Headless content management system

A headless content management system, or headless CMS, is a back end-only web content management system that acts primarily as a content repository. A headless CMS makes content accessible via an API for display on any device, without a built-in front end or presentation layer. [1]

Whereas a traditional CMS typically combines a website's content and presentation layers, a headless CMS comprises the content component and focuses on the administrative interface for content creators, the facilitation of content workflows and collaboration, and the organization of content into taxonomies.[2]

One advantage of this decoupled approach is that content can be sent via APIs to multiple display types, like mobile and Internet of things (IoT) devices, alongside a website.[1] A disadvantage, however, is that maintaining two separate systems for a single site can require more resources.[3]

Cloud-first headless CMSes are those that were also built with a multi-tenant cloud model at their core and whose vendors promote software as a service (SaaS). These vendors promise high availability, scalability, and full management of security, upgrades, and hotfixes on behalf of clients.[4][5] Headless commerce uses the same setup to separate back-end product management and navigation from the front end of a website or other display types (e.g., IoT). This is similar to how headless CMSes focus on creating content in the back end to be displayed on front ends via APIs.[6]

Headless CMS is similar to but distinct from the use of widgets or plugins on a site, like adding an online ordering and delivery plugin to a restaurant website.[7]

Coupled CMS vs. headless CMS edit

Most monolithic content management systems are 'coupled', meaning that the content management application (CMA) and the content delivery application (CDA) come together in a single application. This makes back-end user tools, content editing and taxonomy, website design, and templates inseparable.[8]

Decoupled CMS edit

A decoupled CMS and a headless CMS have a lot in common as a headless CMS is a type of decoupled architecture.[9]

The decoupled architecture allows for easier scalability and provides better security than coupled architecture, but it does not provide the same support for omnichannel delivery. There are multiple environments to manage, hiking up infrastructure and maintenance costs.[10][11]

Criticisms and disadvantages edit

Headless CMS is a content management system (CMS) without a pre-built front-end presentation layer or templating system; instead, it provides a content repository and an API for managing the content. While this allows for greater flexibility and customizability, it can also present challenges or drawbacks for teams and organizations.[12] The main downside is that it may require more effort to set up and configure and a certain level of web development knowledge on both the front and back end.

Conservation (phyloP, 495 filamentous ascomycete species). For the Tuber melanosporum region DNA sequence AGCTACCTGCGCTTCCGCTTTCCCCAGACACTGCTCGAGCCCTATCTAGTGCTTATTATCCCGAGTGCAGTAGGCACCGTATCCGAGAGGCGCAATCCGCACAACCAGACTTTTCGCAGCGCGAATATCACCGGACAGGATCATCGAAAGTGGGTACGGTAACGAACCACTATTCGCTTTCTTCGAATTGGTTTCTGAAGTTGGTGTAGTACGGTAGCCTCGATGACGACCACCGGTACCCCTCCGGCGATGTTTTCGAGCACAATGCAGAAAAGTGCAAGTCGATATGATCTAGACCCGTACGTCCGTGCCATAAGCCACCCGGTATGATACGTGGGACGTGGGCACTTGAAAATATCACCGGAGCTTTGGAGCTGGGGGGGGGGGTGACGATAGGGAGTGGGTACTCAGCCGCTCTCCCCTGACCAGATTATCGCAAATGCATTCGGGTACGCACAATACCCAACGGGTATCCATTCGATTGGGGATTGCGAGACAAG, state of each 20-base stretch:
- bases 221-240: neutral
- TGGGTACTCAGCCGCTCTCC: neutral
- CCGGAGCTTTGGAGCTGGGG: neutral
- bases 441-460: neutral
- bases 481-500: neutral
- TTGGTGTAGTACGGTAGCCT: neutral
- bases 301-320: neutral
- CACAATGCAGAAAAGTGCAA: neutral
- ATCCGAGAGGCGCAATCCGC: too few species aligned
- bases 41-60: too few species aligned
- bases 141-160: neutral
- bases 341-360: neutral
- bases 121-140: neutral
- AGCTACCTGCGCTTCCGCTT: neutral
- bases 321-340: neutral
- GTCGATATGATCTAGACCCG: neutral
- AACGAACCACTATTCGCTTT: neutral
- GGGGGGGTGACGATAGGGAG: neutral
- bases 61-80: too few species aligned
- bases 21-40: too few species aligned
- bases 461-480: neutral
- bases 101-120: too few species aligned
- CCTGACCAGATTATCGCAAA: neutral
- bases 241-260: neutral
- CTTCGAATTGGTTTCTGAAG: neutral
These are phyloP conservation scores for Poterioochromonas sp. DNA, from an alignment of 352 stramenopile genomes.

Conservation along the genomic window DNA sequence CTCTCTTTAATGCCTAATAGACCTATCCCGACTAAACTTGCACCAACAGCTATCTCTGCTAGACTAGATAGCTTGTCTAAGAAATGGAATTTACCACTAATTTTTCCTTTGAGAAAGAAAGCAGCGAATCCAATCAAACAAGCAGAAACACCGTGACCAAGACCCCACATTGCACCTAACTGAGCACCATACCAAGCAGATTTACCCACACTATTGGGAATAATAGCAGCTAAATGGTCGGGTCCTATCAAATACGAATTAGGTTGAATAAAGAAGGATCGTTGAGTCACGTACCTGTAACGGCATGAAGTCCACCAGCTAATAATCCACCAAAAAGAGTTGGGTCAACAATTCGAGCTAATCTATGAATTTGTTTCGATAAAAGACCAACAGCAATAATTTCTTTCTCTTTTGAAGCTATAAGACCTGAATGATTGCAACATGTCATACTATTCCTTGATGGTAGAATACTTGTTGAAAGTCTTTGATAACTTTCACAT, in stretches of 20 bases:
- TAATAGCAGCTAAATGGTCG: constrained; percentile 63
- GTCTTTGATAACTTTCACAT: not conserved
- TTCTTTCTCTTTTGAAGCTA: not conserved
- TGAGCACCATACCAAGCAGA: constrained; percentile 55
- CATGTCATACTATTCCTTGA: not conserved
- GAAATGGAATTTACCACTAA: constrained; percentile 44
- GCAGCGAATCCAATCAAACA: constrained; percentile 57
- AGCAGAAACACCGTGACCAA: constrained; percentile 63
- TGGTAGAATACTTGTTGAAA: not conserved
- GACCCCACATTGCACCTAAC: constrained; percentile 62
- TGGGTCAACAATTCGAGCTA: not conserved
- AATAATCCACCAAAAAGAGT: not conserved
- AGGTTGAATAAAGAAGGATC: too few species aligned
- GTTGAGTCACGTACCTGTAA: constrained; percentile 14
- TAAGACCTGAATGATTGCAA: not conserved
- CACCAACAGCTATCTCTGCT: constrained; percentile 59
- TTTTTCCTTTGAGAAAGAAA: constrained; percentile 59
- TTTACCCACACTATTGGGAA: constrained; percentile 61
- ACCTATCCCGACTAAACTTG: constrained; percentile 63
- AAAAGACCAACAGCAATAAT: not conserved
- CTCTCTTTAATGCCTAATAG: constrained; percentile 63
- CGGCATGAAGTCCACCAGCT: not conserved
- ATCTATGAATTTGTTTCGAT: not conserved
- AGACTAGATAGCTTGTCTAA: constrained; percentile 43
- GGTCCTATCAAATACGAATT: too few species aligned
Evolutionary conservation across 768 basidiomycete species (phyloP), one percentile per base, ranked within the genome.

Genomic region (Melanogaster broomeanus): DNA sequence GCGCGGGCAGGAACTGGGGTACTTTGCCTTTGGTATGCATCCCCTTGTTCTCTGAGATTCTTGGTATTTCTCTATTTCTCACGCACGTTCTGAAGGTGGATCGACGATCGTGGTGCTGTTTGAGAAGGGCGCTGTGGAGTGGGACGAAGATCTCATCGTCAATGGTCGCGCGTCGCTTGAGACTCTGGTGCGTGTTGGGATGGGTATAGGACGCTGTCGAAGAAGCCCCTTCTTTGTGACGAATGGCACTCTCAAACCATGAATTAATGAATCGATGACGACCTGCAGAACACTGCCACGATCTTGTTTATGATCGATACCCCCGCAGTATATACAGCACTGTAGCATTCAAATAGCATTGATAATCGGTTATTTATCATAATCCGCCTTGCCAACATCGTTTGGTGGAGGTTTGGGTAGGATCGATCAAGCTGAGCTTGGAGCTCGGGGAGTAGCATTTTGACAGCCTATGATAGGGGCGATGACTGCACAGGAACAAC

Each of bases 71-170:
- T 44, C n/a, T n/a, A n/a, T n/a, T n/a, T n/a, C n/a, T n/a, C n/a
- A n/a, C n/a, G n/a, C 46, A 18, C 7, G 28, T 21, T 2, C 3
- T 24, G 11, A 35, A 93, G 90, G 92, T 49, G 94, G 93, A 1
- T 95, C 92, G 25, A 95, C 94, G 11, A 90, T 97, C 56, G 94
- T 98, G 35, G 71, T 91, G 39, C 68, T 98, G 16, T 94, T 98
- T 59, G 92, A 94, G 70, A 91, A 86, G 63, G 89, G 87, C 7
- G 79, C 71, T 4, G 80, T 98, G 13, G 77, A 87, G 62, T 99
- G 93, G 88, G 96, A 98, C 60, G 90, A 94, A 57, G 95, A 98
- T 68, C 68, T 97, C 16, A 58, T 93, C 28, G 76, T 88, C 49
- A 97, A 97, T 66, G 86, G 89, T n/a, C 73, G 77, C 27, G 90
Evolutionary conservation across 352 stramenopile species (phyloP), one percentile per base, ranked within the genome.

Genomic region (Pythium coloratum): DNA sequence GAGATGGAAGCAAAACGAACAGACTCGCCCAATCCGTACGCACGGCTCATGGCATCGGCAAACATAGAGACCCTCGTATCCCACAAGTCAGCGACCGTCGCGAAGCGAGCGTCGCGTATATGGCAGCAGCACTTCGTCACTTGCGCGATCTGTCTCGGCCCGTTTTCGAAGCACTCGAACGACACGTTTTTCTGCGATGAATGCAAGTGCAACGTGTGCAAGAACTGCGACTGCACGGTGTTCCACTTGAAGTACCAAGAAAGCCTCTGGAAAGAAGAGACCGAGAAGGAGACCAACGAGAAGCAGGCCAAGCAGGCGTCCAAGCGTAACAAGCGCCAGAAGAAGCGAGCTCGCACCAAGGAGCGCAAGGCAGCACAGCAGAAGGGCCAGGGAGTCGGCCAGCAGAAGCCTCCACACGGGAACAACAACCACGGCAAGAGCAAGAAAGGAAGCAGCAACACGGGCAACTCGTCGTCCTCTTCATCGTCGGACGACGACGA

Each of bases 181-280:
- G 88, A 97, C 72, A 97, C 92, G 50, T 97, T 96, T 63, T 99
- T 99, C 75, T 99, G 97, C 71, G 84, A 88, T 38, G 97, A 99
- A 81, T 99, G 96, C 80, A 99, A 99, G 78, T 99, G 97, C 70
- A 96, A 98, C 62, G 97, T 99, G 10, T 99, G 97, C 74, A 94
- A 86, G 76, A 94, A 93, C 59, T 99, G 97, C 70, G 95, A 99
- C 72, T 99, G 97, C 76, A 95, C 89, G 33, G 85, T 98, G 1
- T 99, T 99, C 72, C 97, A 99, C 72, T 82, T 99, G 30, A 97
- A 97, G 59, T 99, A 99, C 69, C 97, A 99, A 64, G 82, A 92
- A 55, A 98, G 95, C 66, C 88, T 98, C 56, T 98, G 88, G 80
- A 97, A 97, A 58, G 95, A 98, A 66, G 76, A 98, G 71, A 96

• They require heavier technical proficiency than their monolithic counterparts.[13]

References edit

  1. ^ a b Garcia, Veronica; Writer, Staff (2021-02-15). "Should your content management system go headless?". The American Genius. Retrieved 2021-02-25.
  2. ^ Davis, Kim (2021-04-13). "The rise of headless and hybrid CMS: Tuesday's daily brief". MarTech Today. Retrieved 2021-04-19.
  3. ^ Lamoureux, Chris (2019-07-04). "What Is Headless CMS? Pros & Cons of Decoupling Your CMS - Veriday Blog". Veriday. Retrieved 2021-04-19.
  4. ^ Petr Palas. "Why 2017 Is the Year of Cloud-First Headless CMS". CMSWire. Retrieved 2017-01-30.
  5. ^ Stephen Griffin (7 February 2017). "Cloud-First Headless CMS: What It Is and Why You Should Use It". Retrieved 2017-02-07.
  6. ^ Levitz, Michael (2021-02-10). "3 Ways Covid Changed E-Commerce Forever: Your online store is now your flagship. Here's how to make it pop". Inc.
  7. ^ Mortazavi, Alireza (2020-09-14). "Headless CMS vs WordPress vs Custom Solution [Tech Debates]". Medium. Retrieved 2021-02-25.
  8. ^ Mixon, Erica (2020-10-28). "Headless CMS powers personalized, omnichannel e-commerce". TechTarget. Retrieved 2021-02-25.
  9. ^ Heusser, Matt. "An overview of headless architecture design". SearchAppArchitecture. Retrieved 2021-04-19.
  10. ^ Deane Barker (8 February 2017). "The State of the Headless CMS Market". Retrieved 2017-02-08.
  11. ^ Brent Heslop. "A History of Content Management Systems and the Rise of the Headless CMS". Retrieved 2019-01-12.
  12. ^ "9 Challenges of Scaling a Headless CMS". CMSWire.com. Retrieved 2022-04-06.
  13. ^ Kaya, Ismail. "Do You Need a Headless CMS? Maybe, Maybe Not". CMSWire.com. Retrieved 2021-04-19.

External links edit